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The Barr Summary 2.0

In the Trump-Russia investigation, it's not just the White House that wants to get out ahead of damaging findings.

William Barr during his first day of confirmation hearings before the Senate Judiciary Committee on Tuesday, Jan. 15, 2019. (CSPAN screen shot)

It’s like deja vu all over again, Yogi Berra might say of the New York Times preview of Justice Department Inspector General Michael Horowitz’s review of the Trump-Russia investigation’s origins. Without the benefit of seeing the draft, much less the final product, the Gray Lady cites “people familiar” as saying Horowitz “found no evidence that the F.B.I. attempted to place undercover agents or informants inside Donald J. Trump’s campaign in 2016.”

No collusion, meet no spying. But as was the case with Trump-Russia special counsel Robert Mueller’s report, the devil is in the details. The FBI did, as we all know, use information to solicit information from Trump campaign team members, including Carter Page, who was ultimately never charged with a crime. Another, George Papadopoulos, was sentenced to 14 days behind bars for making false statements to investigators. He has already been released.

The Times story is reminiscent of Attorney General William Barr’s summary of the Mueller report, which emphasized the special counsel’s inability to find a Trump-Russia criminal conspiracy or charge any Trump associated with an election-related crime connected to Russian interference in the 2016 presidential election. While that bottom line conclusion proved true, the full report also contained plenty of unflattering information. This feels like as much of a chance to get ahead of the planned Dec. 9 Horowitz report as the Barr summary looks now. Some named in the Horowitz investigation had an opportunity to review the findings.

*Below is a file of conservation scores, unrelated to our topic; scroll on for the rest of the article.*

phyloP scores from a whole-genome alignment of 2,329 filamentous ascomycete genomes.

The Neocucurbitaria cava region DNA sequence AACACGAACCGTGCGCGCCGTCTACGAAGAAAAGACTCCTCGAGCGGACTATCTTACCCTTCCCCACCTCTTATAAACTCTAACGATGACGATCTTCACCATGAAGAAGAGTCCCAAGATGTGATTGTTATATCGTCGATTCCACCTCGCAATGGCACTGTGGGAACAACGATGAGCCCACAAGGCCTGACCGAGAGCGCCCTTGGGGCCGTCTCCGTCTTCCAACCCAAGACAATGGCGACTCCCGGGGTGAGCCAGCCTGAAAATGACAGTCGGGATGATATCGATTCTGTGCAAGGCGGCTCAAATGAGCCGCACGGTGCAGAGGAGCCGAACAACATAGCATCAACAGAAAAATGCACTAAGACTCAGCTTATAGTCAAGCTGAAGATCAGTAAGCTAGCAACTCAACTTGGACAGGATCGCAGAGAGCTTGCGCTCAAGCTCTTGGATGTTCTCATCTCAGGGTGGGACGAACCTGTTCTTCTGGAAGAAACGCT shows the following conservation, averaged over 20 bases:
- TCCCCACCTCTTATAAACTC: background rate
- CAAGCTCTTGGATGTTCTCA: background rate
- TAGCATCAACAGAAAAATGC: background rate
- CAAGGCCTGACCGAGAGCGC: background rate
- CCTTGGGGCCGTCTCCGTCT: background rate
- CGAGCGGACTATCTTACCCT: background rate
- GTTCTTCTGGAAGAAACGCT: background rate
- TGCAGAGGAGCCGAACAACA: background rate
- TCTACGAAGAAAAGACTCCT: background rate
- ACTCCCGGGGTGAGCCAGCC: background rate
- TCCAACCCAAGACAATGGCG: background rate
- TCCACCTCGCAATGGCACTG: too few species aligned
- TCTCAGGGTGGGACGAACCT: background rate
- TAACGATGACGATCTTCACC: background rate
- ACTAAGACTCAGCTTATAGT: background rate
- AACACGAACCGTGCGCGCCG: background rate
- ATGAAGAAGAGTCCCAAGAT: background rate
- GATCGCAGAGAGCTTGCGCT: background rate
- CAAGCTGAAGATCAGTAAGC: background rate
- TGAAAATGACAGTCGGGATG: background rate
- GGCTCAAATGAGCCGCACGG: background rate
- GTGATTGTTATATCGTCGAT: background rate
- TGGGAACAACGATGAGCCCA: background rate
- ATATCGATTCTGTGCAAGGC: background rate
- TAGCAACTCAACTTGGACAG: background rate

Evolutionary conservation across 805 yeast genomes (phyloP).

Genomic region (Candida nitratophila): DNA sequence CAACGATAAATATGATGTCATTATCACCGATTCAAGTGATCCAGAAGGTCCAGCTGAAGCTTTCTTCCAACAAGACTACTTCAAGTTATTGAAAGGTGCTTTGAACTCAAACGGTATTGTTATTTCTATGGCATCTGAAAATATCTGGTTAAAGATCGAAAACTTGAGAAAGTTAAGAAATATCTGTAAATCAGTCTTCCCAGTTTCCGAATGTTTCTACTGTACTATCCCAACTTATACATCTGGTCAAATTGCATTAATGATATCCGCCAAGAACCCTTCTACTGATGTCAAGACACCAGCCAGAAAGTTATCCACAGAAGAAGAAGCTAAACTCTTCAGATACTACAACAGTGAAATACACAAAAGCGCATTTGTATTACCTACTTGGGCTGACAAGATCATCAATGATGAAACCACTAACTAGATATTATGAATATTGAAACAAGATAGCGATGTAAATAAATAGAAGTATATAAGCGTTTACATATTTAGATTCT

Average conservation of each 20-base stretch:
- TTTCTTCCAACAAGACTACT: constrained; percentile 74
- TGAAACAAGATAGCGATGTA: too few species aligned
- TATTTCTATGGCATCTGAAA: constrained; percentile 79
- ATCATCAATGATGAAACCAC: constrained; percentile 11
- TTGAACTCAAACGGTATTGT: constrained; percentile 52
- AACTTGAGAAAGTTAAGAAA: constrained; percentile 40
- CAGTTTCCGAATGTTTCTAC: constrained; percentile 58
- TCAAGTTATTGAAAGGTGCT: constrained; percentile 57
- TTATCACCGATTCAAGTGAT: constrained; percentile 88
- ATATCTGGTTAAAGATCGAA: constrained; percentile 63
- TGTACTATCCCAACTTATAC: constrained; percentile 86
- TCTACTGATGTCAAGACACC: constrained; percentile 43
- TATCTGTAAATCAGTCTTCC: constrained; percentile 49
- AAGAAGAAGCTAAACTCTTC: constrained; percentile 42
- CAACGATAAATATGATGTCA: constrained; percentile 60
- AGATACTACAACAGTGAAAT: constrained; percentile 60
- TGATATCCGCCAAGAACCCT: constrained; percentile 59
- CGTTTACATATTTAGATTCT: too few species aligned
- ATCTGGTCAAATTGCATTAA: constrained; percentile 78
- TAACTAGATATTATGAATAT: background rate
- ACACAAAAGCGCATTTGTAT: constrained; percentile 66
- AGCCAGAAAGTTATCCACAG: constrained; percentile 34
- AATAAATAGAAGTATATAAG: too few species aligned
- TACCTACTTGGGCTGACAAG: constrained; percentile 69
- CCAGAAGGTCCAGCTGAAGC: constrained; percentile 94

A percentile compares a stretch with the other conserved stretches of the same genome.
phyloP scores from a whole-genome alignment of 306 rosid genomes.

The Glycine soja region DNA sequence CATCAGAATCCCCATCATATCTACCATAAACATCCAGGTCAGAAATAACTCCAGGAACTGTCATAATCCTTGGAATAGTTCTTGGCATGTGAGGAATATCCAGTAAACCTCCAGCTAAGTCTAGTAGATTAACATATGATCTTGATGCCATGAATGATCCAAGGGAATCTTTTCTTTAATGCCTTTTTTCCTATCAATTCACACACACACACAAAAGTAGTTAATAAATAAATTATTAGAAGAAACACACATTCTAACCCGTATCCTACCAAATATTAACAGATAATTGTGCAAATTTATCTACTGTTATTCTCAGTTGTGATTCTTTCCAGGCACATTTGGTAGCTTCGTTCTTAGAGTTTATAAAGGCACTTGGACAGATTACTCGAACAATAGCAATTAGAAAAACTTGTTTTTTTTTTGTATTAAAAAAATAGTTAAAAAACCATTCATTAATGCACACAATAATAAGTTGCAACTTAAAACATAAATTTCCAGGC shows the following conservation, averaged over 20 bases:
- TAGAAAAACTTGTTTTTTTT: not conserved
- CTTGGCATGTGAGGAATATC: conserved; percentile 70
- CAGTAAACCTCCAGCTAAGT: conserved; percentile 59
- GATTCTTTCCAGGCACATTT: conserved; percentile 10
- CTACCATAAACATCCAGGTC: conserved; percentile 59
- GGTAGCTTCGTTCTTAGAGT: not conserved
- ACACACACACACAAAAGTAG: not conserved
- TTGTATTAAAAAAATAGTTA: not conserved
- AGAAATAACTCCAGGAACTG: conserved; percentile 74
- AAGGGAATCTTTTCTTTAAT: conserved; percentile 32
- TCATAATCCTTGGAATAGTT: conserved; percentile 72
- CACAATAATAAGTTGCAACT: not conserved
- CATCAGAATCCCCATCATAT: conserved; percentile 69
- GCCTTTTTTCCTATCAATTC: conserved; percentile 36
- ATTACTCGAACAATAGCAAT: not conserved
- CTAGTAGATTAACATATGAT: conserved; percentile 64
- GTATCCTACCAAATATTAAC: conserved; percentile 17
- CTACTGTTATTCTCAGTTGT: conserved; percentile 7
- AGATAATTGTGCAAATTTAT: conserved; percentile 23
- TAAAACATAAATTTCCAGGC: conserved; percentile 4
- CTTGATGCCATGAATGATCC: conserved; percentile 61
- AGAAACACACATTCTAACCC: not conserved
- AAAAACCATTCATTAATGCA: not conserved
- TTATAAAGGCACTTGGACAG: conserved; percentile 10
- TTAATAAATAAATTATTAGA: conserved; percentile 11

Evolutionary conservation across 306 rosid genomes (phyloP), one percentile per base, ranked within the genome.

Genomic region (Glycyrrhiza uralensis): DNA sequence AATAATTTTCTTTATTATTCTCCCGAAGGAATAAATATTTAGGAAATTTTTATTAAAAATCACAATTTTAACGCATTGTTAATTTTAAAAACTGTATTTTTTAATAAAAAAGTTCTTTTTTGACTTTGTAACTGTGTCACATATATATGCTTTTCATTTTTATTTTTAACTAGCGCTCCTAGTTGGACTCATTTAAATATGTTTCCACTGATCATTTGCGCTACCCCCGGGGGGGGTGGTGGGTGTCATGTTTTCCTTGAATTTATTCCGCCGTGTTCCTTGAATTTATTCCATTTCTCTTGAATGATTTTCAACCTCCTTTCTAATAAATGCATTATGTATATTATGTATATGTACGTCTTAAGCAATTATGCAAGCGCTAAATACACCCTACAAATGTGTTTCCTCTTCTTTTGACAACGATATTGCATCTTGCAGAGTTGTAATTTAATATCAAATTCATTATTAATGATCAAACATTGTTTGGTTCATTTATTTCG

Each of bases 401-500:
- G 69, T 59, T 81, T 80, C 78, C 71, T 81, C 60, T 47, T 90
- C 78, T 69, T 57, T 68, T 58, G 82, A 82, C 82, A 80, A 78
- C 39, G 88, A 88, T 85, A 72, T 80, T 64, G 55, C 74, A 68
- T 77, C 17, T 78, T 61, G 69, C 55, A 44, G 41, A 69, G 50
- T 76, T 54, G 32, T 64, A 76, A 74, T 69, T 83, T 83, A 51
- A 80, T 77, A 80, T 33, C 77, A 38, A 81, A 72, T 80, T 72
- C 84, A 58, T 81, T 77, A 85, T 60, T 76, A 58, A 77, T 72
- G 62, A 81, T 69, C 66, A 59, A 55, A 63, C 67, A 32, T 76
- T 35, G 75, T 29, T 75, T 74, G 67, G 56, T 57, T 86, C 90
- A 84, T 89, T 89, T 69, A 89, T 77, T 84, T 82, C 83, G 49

Just as Barr noted Mueller’s more equivocal finding on obstruction of justice, the Times acknowledges a “mixed bag of conclusions” that is “likely to give new ammunition to both Mr. Trump’s defenders and critics in the long-running partisan fight over the Russia investigation.” Specifically: “Mr. Horowitz concluded that the F.B.I. was careless and unprofessional in pursuing the Page wiretap, and he referred his findings in one instance to prosecutors for potential criminal charges over the alteration of a document in 2017 by a front-line lawyer, Kevin Clinesmith, 37, in connection with the wiretap application.”

“The F.B.I. did cite the dossier to some extent to apply for the wiretap on Mr. Page,” the Times reports elsewhere. “The inspector general will fault the F.B.I. for failing to tell the judges who approved the wiretap applications about potential problems with the dossier, the people familiar with the draft report said. F.B.I. agents have interviewed some of Mr. Steele’s sources and found that their information differed somewhat from his dossier.”

Oh.

Like the Mueller report, this falls well short of the maximalist conspiracy claims in circulation. Partisans were unrealistic to expect such unambiguous findings from Mueller or Horowitz, which is why Democrats are writing their own uncomplicated narrative in the Trump-Ukraine impeachment proceedings. But if there was reason to be concerned about Trump-Russia contacts during the campaign, the investigators and corners they may have cut in probing the matter are not altogether unproblematic either—and the full report could shed more light on how.

 

about the author

W. James Antle III, contributing editor, is the Politics Editor at the Washington Examiner. A former senior writer at TAC, Antle also previously served as managing editor of the Daily Caller, editor of the Daily Caller News Foundation, and associate editor of the American Spectator. He is the author of Devouring Freedom: Can Big Government Ever Be Stopped? Antle has appeared on Fox News, CNN, MSNBC and NPR, among other outlets, and has written for a wide variety of publications, including the Wall Street Journal, Politico, the Week, the Los Angeles Times, the Boston Globe, the Daily Beast, the Guardian, Reason, the Spectator of London, The National Interest and National Review Online. He also serves as a senior adviser to Defense Priorities.

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